David Rakoff, a writer known for his funny, cynical essays and frequent appearances on This American Life, has died at 47. He had been battling a malignant tumor since 2010.

Rakoff was born in Montreal to Jewish parents who immigrated to Canada from South Africa, according to an essay he wrote for The New York Times Magazine in 1994. He first moved to New York City, the place he would later call "the great love of my life," in 1982 to attend Columbia University. Describing the experience, he wrote, "Like cartoon characters who wander off cliffs but only fall once they realize they have done so, I felt the solid ground disappear from under my feet and my life in New York begin." Upon graduation, he worked briefly in Japan as a translator, but, at 22, he came down with his first bout of cancer—Hodgkins disease. He overcame the illness, which he liked to humorously downplay as "the dilettante cancer." 

Before devoting himself to writing fulltime, Rakoff worked in publishing. At this time, he befriended Ira Glass, then a producer at NPR's Morning Edition. When Glass went on to create This American Life, he invited Rakoff to read his deadpan essays on the show. Along with David Sedaris, Rakoff would help establish the show's distinctive voice. Rakoff also began pursuing a career as a prolific freelance journalist for the publications like New York, The New York Times, and Salon. He wrote three books of essays, Fraud, Don't Get Too Comfortable, and Half Empty, and last year, he was awarded the Thurber Prize for Humor.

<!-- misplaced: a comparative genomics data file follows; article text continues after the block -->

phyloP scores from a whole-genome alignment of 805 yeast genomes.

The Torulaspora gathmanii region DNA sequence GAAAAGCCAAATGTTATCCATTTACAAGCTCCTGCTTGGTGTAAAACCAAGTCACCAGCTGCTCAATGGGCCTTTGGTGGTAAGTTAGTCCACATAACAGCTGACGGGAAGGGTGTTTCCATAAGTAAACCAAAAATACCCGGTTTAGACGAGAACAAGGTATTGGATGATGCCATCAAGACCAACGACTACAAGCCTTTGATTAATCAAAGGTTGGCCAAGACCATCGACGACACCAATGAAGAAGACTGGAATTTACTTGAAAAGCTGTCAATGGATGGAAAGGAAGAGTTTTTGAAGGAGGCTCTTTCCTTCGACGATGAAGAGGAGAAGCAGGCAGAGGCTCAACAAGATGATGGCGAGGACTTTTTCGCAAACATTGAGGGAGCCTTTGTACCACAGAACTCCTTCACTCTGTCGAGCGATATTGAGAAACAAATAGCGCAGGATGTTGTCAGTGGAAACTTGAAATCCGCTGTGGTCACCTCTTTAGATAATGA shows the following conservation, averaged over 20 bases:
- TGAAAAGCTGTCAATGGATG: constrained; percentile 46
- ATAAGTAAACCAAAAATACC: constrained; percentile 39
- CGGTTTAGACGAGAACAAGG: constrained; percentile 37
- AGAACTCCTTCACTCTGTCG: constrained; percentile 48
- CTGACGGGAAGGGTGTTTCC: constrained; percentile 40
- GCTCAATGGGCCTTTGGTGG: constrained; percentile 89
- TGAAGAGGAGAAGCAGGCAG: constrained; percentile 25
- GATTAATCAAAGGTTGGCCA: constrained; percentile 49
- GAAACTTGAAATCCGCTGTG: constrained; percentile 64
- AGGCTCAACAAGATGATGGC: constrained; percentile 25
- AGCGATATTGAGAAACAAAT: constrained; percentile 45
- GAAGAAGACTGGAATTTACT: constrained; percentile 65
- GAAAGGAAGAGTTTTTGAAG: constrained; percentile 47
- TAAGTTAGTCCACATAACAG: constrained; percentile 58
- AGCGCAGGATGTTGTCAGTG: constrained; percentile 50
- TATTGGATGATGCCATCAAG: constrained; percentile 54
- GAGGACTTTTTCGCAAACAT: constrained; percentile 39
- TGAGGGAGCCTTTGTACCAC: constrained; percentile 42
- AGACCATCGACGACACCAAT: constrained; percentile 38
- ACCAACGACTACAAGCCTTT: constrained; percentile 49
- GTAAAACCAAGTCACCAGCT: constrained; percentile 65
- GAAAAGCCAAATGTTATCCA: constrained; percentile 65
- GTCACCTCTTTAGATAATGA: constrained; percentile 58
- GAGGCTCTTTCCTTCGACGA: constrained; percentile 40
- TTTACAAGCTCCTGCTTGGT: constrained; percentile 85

Rakoff appeared on The Daily Show in 2010, shortly after beginning chemotherapy to discuss his final book, Half Empty, which he described as "a defense of pessimism, melancholy, sadness." 

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Update: 10:55 a.m. Obituaries are starting to roll in. In his post on The New York Times' Arts Beat blog, Dave Itzkoff notes Rakoff's work in show business: "In addition to his work in the theater and occasional roles on television, Mr. Rakoff appeared in and adapted the screenplay for The New Tenants, a film that won the Academy Award for best live action short in 2010."

11:25 a.m. Hilton Als, writing for The New Yorker's Page Turner blog, recalls his initial impression of Rakoff, his then-classmate at Columbia: 

Back then, I stayed away from David, because of the sadness I saw in his eyes; I didn’t think I could take it ...

Years later, I was re-introduced to David by a colleague at The New Yorker. His eyes were different: the world had taken some note of his gifts, and there was a light behind the sadness.

11:55 a.m. The New York Times obituary is in.

NPR's Linda Holmes writes, "Being funny, unashamedly angry, and deeply human is something a large number of people try and a relatively small number of people do well. One of the people I've always thought did it well was David Rakoff."